Stephen Colbert & James Corden Discuss Making Late-Night TV Under Quarantine, ‘Carpool Karaoke’ & “A Quest For Education”
CBS late-night hosts Stephen Colbert and James Corden shared stories of making their shows under quarantine as well as during a momentous time in American history.
The Late Late Show host Corden joined The Late Show and opened up how his show has changed over the last five years.
“I’m on my own in my garage. The other side is a curtain with a fridge freezer which is covered in so many blankets because of the noise. So, if anyone ever needs to get anything out of the fridge freezer, you have to ask yourself ‘do we really need it or would it be quicker to go to the store and buy it?’. That’s where we’re at right now,” the Brit said.
Colbert admitted, “These shows, even at the best of times, are a little like riding a flaming toboggan down a hill blindfolded, they go so fast you don’t know what you’re going to do. At least this gives us an overt excuse for having a chaotic day.”
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The former host of The Colbert Report asked Corden about doing breakout segment Carpool Karaoke during these times.
“We’ve not really explored the notion of doing it during this moment of quarantine, lockdown or shelter in place. I don’t see how we would do it,” Corden said.
Colbert threw a few suggestions at him including doing it in a limo with a partition (“I just worry that would take away from the intimacy of that and I’ve got to question the artist that would do that”), a motorcycle with a sidecar (“sound issues”) and with French helmet-wearing pop stars Daft Punk “That’s a great device for not contracting Coronavirus but I don’t know if the chat would be that great”).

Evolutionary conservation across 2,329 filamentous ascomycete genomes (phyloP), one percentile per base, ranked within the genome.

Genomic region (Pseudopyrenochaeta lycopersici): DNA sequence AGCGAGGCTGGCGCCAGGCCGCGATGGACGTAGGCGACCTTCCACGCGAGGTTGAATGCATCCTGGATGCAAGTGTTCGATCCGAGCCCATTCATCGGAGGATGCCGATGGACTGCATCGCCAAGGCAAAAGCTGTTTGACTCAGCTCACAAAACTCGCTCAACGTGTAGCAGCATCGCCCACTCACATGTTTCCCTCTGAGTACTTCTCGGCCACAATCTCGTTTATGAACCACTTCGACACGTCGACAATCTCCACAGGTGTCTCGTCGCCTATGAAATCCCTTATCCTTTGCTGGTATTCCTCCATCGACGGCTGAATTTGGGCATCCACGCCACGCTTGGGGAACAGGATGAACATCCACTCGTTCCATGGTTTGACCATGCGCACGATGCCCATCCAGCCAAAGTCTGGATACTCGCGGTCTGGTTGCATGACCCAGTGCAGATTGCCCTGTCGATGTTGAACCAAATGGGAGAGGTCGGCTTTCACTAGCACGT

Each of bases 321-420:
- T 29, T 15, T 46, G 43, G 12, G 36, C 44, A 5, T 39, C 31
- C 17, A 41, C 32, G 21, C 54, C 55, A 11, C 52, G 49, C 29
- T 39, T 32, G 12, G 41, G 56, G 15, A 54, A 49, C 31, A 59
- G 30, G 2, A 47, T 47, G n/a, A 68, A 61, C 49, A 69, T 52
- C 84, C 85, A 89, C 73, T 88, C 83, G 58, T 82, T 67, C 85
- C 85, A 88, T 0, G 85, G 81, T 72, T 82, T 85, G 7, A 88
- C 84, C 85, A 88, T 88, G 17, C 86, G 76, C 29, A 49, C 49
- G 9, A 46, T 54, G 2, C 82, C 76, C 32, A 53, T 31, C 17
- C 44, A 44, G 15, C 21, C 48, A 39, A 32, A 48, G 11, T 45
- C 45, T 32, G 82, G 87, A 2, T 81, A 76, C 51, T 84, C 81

Corden asked Colbert how long he thought he’d be making the show at home. “I think I can make it to the end of the next week. It depends how dark the news out there gets,” he replied.
The pair then discussed entertaining people during a global pandemic and at a time where racial injustice is leading the national conversation.
“We try to make a big variety show each week but over the last few years, with everything that’s happened and this new administration, we’ve pivoted to talk about what people are talking about so we talk about Trump,” Corden said.
“I grew up in a small town about an hour outside of London in the UK, late night TV shows aren’t on. We have Graham Norton or Michael Parkinson but never sort of this world of late night that we’re talking about. When I took this job, my frame of reference was David Letterman covering himself in Rice Krispies and being lowered into a bowl of milk. I was like ‘yeah, I can do this’. Now, we’re in my garage talking about the impact of a global pandemic and racial injustice in America.
“So, ever since I started the show, I felt grateful to follow [The Late Show] because I believe you have an incredible voice and mouthpiece that America looks to, it looks to the adult in the room, so what I’ve realized is what I can do is I can say ‘I have no idea what this is or what this means but why don’t we educate ourselves a bit more’. The greatest thing to have come out of this over the past few months, is I’ve enjoyed being open to the notion of being on on a quest of education. I’m in it to learn and that has given us a great jumping off point.”
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